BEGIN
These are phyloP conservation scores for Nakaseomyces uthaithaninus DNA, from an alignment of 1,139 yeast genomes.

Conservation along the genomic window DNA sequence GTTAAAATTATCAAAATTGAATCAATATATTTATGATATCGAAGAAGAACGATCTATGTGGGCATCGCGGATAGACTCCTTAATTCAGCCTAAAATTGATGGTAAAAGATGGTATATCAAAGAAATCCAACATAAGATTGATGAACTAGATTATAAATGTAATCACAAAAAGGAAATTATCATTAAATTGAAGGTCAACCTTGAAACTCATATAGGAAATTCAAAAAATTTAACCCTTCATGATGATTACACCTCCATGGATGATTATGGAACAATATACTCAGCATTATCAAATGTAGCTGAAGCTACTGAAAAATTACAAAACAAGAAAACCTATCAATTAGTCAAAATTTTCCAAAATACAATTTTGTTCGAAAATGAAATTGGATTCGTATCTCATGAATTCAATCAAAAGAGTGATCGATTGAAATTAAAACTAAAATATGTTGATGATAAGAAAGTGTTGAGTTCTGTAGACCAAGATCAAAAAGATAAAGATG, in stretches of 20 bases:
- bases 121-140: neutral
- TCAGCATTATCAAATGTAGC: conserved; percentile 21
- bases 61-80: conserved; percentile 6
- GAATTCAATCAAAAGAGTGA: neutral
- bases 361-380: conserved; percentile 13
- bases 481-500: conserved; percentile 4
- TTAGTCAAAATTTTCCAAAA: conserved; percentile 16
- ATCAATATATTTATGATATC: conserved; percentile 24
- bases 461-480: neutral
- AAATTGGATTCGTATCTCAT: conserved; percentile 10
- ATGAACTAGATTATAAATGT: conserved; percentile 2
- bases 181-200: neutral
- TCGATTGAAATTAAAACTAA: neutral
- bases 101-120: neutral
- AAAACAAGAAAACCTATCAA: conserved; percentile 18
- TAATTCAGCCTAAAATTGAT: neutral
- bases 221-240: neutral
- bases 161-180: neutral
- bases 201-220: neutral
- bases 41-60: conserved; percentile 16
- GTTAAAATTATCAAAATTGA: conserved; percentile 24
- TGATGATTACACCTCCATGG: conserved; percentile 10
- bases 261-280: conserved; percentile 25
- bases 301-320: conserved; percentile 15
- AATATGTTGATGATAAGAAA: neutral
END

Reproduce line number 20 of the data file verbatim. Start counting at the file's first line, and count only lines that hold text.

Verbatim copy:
- bases 161-180: neutral